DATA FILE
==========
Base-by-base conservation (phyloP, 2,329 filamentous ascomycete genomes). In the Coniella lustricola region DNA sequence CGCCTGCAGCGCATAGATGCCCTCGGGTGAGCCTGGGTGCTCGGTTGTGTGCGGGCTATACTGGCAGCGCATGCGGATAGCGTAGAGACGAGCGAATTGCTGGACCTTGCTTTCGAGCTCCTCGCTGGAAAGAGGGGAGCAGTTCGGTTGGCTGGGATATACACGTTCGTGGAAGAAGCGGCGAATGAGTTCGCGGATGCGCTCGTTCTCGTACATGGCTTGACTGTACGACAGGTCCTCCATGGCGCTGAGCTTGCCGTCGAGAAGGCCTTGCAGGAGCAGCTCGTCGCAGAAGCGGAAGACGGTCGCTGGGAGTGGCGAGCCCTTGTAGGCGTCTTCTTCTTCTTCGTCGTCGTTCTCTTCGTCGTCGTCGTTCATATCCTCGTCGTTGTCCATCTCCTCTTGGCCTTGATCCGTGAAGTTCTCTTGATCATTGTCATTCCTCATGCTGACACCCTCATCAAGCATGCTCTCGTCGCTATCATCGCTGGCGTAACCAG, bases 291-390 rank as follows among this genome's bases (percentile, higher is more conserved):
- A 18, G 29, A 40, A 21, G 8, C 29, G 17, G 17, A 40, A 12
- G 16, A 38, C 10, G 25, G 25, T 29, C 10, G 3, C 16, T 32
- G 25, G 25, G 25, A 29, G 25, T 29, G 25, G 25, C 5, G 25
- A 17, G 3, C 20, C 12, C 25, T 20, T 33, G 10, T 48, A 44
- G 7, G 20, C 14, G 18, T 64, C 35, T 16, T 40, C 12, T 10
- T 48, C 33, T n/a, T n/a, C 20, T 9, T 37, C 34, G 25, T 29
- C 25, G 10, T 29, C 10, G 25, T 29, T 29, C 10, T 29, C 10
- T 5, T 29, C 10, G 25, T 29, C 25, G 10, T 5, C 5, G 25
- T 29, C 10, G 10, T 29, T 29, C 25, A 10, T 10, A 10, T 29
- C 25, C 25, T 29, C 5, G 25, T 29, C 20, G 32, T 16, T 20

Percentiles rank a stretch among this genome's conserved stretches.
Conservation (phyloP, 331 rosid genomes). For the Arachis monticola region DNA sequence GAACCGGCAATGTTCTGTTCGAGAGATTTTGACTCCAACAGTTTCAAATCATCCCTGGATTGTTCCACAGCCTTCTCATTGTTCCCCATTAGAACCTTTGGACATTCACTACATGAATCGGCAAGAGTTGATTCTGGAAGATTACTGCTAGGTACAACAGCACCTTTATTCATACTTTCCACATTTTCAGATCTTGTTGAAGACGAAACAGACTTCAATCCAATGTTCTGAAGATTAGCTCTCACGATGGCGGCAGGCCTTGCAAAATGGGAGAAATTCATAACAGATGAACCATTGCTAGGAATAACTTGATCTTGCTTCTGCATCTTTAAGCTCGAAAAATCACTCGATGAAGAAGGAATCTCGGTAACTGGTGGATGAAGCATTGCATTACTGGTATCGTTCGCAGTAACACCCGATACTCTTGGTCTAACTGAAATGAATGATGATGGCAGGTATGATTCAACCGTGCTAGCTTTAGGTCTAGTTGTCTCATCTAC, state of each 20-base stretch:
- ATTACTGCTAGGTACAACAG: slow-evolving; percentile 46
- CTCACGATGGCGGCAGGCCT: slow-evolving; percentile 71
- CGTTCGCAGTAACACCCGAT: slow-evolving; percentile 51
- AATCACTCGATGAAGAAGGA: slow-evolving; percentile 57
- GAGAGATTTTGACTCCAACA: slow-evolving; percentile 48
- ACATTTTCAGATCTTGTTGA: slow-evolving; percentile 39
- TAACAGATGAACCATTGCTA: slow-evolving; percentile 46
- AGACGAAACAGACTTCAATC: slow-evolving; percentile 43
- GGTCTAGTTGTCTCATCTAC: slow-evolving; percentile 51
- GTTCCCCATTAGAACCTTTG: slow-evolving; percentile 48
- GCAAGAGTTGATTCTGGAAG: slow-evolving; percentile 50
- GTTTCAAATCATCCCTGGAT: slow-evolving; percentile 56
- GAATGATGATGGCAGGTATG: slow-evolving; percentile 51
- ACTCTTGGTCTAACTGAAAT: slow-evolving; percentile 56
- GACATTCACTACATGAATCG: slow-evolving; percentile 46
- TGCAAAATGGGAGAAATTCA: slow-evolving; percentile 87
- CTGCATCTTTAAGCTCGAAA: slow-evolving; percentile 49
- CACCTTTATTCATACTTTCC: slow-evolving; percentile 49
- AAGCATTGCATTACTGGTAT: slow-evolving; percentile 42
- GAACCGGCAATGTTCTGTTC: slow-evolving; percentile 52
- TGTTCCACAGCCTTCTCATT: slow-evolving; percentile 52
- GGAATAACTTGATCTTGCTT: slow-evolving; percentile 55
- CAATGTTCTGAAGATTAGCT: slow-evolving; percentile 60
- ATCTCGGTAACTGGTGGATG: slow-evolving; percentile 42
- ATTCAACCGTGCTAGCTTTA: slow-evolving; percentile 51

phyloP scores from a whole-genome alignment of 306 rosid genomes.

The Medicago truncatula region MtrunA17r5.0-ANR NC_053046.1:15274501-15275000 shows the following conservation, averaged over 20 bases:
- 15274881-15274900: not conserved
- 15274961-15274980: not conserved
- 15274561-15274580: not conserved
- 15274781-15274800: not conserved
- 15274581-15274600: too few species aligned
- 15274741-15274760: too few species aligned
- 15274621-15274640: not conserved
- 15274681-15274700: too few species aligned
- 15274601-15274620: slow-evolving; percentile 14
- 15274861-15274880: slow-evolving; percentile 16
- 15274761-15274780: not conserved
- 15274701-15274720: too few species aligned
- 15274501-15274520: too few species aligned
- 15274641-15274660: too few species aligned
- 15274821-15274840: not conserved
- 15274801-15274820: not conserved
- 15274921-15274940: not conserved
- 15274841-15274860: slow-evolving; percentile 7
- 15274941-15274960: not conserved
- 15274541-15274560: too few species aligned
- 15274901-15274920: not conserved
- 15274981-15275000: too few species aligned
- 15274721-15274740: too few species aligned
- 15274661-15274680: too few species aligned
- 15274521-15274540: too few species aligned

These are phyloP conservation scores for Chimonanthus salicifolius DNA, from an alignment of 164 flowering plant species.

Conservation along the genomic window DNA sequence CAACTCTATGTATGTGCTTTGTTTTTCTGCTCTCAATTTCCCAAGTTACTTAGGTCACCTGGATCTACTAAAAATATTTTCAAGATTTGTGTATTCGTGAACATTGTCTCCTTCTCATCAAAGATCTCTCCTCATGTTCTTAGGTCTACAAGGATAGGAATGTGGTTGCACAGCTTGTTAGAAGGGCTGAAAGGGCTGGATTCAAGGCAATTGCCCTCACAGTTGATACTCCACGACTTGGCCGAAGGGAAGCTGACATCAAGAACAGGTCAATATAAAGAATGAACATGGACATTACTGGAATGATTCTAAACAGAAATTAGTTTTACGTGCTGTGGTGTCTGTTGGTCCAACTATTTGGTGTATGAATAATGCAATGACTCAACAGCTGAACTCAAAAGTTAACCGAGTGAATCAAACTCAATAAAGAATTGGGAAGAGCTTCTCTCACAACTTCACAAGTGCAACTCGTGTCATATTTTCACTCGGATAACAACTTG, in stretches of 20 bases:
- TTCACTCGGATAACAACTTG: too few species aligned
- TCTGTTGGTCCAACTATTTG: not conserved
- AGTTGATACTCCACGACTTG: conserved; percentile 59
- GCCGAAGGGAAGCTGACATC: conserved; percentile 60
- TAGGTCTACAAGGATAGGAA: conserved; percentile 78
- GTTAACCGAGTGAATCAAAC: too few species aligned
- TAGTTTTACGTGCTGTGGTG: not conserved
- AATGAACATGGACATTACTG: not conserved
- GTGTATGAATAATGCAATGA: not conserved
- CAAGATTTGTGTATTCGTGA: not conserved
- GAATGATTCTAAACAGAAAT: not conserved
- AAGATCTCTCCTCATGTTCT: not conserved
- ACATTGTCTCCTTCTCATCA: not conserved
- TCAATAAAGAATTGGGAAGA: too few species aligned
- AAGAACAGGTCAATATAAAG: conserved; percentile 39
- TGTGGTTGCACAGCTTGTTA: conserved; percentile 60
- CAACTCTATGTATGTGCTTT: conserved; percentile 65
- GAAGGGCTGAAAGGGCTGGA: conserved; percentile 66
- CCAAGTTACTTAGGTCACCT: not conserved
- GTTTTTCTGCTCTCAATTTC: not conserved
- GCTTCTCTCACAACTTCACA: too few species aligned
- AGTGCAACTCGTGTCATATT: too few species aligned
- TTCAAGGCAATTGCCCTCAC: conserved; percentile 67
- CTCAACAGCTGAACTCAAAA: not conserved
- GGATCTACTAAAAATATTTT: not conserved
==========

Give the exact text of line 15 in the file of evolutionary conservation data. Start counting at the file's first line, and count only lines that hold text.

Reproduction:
- CTCACGATGGCGGCAGGCCT: slow-evolving; percentile 71